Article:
DEAR CAROLYN: You recently made an excellent point that the only one who can decide who someone dates is themselves. However, I am a woman with many male friends I won’t “allow” my sisters to date, and I would like to share that someone may have other reasons to step in. One is because my older sister dated a man I was friends with for five years before they met. When she broke up with him, he stopped talking to me. It was too painful for him because I reminded him of her.
The second is because although some are great to hang out with, I know more about these friends than my sisters do. They are NOT dating material. They treat me well, but their girlfriends, not so much. More of a maturity thing really.
So in a way it is protectiveness — not just of my siblings, but of my relationships with my friends. Shouldn’t I have a right to not want my family to date my friends so I don’t get caught in their turmoil?
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DEAR ANONYMOUS: No.
Well — wait. You have a right not to want it, sure. We all have every right not to want things. I have a right not to want people to use apostrophe-S to make something plural. That doesn’t mean I get to edit peoples sign’s, Christmas card’s or mailboxe’s.
(Okay, I did once secretly Sharpie out a calamitous apostrophe on a friend’s knickknack. Sue me.)
Anyway. You have a right to want a certain outcome, but you don’t have a right to make decisions for other people to bend an outcome your way. Not even when your intent is to protect others and certainly not when your intent is to hoard friends for yourself.
What you can do is respect the boundary between actors and audience. For your friends’ and sisters’ romantic lives, or for any romance you aren’t personally in, you are strictly audience. You can offer warnings when needed and advice when asked, but otherwise take a seat.
Losing that friend over your sister’s breakup was hard for you, no doubt. But treating people like your personal marionettes, not the autonomous equals they are, makes you the one controlling, patronizing and ultimately alienating people around you — and the fallout from that hurts so much more in the end.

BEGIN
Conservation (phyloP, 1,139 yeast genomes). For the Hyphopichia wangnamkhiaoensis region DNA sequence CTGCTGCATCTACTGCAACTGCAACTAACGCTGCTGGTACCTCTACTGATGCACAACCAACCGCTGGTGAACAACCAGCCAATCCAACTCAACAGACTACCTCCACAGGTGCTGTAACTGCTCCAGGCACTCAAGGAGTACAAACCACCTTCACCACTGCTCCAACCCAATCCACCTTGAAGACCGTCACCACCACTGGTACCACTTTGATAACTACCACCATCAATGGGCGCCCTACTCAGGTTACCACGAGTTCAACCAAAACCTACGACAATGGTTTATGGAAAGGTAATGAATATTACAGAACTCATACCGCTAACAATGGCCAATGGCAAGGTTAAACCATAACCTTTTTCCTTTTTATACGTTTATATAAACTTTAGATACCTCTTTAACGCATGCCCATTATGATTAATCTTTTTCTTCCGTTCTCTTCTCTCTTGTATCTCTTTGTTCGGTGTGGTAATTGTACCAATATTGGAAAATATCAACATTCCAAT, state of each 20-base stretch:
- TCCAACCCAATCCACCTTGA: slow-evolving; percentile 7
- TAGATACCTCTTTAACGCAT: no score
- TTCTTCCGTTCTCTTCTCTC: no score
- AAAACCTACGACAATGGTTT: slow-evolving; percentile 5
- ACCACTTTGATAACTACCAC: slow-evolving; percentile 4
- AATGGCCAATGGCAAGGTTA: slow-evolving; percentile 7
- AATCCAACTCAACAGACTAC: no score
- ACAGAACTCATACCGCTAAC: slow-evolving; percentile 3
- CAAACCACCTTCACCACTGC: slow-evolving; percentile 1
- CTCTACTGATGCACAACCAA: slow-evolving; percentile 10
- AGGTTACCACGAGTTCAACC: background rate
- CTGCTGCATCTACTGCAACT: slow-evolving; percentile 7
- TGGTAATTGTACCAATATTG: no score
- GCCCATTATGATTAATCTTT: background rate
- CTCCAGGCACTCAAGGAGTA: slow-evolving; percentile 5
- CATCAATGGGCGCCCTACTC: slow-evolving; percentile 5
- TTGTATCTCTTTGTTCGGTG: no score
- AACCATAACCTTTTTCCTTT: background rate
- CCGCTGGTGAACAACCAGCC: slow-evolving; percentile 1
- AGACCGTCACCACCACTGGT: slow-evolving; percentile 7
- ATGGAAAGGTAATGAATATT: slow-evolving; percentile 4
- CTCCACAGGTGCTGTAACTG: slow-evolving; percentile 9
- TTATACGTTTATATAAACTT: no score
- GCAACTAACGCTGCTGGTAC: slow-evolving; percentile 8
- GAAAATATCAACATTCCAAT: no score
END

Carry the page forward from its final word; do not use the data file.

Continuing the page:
DEAR CAROLYN: My mom is pressuring me to tell her whether my husband and I plan to have kids. We don’t — he had a vasectomy before we met and I’m fine with that.
I’m a very private person and my mom has a long history of sharing my private information, including with my grandmother, who will give me a hard time for not wanting kids. I also object generally to social pressure to hit one milestone after another (“When will you have a boyfriend/husband/baby,”) and I feel like I feed into that by treating my decision as any of my mother’s business.
That said, I think she’s genuinely hurt that I’ve refused to discuss this and part of me thinks I’m making a mountain out of a molehill. What do you think?
DEAR ANONYMOUS: I think you have good cause not to fill your mother in on your family plans — and I think your not telling her has had the unintended consequence of making this an even bigger nuisance for you than it would have been if you had just told her upfront on your terms.
So you’ve made an even bigger mountain, I guess, out of a mountain.
Unhealthy dynamics promote dissembling where directness serves us best, unfortunately.
Please just tell your mother you don’t plan to have kids. It’s definitive, so you might as well put it behind you — plus you needn’t say why or entertain follow-up questions or stick around for anyone’s backlash.
Before you tell, though, I hope you’ll talk to your mom about your frustration with what you see as the milestoning to death of young … women? people? in this … family? culture? And when you’re asked these questions, you feel … diminished? bored? judged? as if your worth is being measured by standards you didn’t choose?
Say you’re particularly unhappy when your news is passed along to Grandma and then Grandma comes at you blazing.
You fill in the blanks yourself, obviously, with specifics on exactly what chaps you and why — but it’s an important exercise. This family dynamic bothers you and it’s affecting the way you interact with your mom, so at least give her the chance to understand. State why you haven’t engaged and will (if necessary) continue not to engage with her questions.
She might not budge, but you will know you made yourself clear. That in turn will help you make peace with it when, to hold your line, you need to hang up or walk away.
Email Carolyn at firstname.lastname@example.org or chat with her online at 10 a.m. each Friday at www.washingtonpost.com.